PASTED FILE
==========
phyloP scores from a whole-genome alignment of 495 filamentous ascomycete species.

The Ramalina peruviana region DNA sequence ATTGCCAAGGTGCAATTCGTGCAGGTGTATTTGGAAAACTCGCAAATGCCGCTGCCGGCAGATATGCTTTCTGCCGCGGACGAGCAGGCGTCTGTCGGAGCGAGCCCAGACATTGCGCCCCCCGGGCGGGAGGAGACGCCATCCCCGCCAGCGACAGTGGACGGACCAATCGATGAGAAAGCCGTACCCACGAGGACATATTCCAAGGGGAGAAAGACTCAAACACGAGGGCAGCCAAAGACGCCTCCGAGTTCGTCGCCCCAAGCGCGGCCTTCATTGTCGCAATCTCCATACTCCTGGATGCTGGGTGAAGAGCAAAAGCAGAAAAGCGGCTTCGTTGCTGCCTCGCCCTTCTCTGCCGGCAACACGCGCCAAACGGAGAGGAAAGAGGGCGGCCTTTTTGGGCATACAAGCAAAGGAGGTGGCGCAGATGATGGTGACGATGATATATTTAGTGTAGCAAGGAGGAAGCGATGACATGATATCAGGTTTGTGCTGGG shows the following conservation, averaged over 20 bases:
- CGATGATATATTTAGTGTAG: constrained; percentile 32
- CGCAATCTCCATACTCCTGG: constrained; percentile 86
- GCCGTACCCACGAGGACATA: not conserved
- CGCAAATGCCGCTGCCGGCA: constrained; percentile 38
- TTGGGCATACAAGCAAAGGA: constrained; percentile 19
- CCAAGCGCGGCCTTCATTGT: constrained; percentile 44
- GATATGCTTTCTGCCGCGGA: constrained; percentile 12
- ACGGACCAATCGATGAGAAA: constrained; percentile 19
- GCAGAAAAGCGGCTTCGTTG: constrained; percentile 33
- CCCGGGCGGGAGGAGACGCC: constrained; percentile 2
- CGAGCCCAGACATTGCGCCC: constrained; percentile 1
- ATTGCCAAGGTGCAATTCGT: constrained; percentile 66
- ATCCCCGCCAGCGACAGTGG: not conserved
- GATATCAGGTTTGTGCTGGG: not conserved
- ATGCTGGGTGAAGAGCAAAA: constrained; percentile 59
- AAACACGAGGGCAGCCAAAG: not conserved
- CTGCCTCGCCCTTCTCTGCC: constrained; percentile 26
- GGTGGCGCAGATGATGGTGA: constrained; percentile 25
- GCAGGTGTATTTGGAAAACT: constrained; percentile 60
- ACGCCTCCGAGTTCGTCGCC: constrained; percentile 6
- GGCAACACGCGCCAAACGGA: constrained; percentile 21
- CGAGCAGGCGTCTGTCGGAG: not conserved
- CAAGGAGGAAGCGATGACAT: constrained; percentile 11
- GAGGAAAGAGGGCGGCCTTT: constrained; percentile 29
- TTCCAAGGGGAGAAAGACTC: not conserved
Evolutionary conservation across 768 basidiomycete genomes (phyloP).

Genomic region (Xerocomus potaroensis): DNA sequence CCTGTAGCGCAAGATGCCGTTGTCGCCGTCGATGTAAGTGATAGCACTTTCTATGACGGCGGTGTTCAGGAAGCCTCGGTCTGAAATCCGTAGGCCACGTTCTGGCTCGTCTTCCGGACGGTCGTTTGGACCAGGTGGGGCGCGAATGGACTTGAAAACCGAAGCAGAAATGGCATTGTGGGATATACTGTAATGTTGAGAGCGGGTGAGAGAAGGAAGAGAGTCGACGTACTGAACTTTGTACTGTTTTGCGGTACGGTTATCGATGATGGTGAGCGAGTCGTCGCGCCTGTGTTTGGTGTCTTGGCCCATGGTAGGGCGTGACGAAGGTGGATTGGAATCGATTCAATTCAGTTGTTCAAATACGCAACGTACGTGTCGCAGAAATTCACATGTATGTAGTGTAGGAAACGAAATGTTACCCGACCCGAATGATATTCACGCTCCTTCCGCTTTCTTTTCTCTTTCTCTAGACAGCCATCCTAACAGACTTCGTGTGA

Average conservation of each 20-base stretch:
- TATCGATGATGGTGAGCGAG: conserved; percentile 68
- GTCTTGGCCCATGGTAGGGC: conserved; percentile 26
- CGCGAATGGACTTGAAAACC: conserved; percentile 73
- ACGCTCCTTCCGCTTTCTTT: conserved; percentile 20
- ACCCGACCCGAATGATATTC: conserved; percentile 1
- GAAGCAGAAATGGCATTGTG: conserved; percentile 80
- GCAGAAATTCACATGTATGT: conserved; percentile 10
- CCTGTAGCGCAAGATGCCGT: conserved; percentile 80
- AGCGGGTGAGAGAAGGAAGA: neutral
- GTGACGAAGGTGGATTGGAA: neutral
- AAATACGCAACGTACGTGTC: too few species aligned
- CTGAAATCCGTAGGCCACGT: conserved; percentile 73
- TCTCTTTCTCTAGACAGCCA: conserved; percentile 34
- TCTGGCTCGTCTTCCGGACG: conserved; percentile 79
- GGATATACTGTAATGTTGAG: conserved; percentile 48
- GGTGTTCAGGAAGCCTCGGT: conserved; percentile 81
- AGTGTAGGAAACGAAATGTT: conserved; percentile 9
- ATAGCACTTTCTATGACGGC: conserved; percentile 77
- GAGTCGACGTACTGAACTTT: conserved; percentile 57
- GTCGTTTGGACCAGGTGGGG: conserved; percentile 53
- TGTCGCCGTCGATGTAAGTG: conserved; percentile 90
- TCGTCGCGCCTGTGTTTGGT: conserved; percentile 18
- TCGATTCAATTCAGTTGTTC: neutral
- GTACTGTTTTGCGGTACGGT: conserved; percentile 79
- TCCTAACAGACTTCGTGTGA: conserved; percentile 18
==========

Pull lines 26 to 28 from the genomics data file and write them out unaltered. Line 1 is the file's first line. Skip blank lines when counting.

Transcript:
- GAGGAAAGAGGGCGGCCTTT: constrained; percentile 29
- TTCCAAGGGGAGAAAGACTC: not conserved
Evolutionary conservation across 768 basidiomycete genomes (phyloP).